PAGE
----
Features include full torrent support, so you can download and view torrents in the same app, folder watching to manage only the hard-drive folders you specify for new videos, resumable playback, topic-based channel surfing, video sharing, hosting, and vodcast creation assistance.
VLC Media Player offers a one-stop solution for the file-format problem. The program supports playback of every major and most minor file types, and can stream media. Because of its open-source foundation, it evolves quickly, with new features and fixes released frequently.
Though the interface varies from platform to platform, the Windows version is sparse. Skinning it perks things up, but also seems to cause unpredictable behavior. Beyond drag'n'drop, the basic task of opening a file is far more confusing than it should be. Overall, though, VLC Media Player is a must-have application for its ability to open just about any type of video file you throw at it.
7-Zip unpacks most archive formats, including ZIP, TAR, GZ, RAR, and its own 7z format. It can create TAR and GZ archives, which are commonly used on Unix and Linux systems. In our tests, 7z archives were up to 40 percent smaller then their ZIP equivalents, although compression did take longer. Advanced options include the ability to create solid and self-extracting archives, and to adjust the compression level and password protection. The program also has a command line module.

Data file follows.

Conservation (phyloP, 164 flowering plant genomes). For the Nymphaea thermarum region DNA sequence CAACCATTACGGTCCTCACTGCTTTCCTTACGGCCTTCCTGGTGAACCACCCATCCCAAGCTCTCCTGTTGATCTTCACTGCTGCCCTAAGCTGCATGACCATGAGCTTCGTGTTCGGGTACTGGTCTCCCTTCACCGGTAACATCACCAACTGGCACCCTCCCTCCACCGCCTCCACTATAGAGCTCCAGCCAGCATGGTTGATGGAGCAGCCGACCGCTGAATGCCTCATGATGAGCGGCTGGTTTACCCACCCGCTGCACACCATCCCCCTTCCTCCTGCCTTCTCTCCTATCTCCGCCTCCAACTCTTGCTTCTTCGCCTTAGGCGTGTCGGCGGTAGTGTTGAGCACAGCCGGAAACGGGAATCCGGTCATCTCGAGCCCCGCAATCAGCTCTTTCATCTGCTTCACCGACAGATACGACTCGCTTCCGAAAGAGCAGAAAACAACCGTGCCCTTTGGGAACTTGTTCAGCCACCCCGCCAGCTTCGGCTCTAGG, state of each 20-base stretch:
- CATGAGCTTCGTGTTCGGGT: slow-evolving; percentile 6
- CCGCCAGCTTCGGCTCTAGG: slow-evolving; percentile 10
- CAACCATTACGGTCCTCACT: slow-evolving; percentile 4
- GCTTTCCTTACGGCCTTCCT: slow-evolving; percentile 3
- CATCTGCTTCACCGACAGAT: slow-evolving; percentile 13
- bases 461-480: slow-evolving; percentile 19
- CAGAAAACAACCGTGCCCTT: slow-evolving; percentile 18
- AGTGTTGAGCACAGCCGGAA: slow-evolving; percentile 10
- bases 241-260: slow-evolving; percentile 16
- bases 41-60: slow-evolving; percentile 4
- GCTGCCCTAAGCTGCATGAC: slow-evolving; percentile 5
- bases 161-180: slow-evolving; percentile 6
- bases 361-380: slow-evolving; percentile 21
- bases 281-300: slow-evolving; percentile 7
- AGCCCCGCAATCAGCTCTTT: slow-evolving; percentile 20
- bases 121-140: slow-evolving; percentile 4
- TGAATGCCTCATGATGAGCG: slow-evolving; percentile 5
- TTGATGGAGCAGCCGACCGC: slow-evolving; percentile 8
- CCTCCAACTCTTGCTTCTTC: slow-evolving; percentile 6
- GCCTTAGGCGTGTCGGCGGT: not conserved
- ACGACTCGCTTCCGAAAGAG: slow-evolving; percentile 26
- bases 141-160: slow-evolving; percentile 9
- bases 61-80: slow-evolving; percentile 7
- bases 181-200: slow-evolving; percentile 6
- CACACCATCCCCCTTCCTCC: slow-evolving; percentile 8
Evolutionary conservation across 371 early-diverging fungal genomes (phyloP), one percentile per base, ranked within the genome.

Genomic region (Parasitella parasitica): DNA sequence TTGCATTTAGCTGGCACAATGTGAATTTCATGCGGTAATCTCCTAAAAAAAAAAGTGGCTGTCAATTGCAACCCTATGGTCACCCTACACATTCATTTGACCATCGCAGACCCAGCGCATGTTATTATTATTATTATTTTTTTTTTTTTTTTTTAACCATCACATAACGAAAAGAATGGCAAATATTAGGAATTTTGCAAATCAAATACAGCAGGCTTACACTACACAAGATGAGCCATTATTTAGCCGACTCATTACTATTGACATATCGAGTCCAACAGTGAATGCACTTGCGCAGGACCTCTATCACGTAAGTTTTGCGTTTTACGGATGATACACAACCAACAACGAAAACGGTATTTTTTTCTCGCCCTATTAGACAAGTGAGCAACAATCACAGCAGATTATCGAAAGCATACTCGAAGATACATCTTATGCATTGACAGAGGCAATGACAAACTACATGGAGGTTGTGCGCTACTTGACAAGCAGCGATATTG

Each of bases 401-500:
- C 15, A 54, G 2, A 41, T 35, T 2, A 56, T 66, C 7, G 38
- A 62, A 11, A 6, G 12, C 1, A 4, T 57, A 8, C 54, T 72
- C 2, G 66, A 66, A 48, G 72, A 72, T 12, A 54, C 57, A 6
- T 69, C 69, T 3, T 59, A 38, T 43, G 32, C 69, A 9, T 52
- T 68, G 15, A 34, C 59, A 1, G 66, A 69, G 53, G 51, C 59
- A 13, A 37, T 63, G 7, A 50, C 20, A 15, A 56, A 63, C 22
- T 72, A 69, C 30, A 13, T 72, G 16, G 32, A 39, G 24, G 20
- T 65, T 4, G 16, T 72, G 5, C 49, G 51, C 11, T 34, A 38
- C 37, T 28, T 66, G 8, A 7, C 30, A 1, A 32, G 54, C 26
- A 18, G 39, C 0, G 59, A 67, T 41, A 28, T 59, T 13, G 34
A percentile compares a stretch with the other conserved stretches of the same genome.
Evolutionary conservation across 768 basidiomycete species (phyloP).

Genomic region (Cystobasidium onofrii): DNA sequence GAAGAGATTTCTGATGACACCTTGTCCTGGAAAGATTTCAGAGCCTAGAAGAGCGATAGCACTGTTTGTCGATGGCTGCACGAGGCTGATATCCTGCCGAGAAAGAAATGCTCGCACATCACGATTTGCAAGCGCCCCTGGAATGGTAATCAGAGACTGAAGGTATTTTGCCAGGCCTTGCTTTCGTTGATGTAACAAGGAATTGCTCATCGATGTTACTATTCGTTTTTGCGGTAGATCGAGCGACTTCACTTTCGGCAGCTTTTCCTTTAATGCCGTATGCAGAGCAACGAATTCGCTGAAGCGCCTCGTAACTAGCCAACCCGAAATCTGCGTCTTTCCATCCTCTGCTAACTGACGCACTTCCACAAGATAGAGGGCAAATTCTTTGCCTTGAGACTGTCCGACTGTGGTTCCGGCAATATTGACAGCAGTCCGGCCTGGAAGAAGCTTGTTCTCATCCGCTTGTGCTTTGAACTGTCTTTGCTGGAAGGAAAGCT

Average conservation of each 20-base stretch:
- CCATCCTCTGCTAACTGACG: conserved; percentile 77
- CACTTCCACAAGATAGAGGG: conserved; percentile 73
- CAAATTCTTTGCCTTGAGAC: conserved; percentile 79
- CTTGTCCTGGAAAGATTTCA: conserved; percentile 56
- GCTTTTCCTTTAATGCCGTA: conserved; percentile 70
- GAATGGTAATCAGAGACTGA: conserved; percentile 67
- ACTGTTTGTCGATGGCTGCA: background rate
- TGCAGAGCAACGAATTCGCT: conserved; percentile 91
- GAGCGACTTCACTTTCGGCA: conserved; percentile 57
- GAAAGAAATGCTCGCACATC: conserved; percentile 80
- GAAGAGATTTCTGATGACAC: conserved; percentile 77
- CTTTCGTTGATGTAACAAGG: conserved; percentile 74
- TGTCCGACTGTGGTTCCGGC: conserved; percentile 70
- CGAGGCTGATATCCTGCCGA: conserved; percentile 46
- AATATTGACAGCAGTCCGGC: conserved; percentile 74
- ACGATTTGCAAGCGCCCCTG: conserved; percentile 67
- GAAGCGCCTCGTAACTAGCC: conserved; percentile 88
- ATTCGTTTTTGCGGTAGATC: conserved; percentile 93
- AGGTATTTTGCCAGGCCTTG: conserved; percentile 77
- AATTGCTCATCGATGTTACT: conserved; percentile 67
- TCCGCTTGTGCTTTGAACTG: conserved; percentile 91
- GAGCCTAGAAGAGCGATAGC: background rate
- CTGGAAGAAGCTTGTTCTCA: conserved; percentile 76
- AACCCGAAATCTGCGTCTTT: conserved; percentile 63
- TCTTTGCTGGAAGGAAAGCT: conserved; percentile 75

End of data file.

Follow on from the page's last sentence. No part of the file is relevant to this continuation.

Though the main interface is overly simple, it's easy to use and self-explanatory. The context menu options indicate that 7-Zip should be taken seriously.
Foxit Reader is everything that Adobe Reader isn't: lightweight, effective, and streamlined. Foxit's main purpose is to read PDFs, but it also has annotation tools. The interface mimics Adobe's, so you won't have to change your reading habits. Text readability is nearly the same, and the 1.6MB Foxit starts surprisingly fast compared with Adobe. It's a nice touch that it opens PDFs from the Internet in their own Foxit window, instead of sucking resources from within the browser.
It's incredibly irritating that URL hyperlinks were unclickable, and that some features were blocked in the evaluation copy.
If you've need to use Yahoo, MSN, AIM, and Google, at the same time from the same window, Pidgin is the chatty bird for you. Like other third-party IM clients, this open-source messenger accesses multiple IM networks, including MySpaceIM, as well as lesser-known protocols such as Jabber and Gadu-Gadu.
The IM features are unimpeachable: smileys, file transfers, and multiperson chats. The Buddy Pounce feature automatically performs certain actions when a contact signs on or off. Pidgin gets lots of intangibles right: logging and time-stamping, for instance, are well-executed. Twenty-two plug-ins come prepackaged, but there are still some bugs. Still, Pidgin remains a highly recommended text-only messaging app.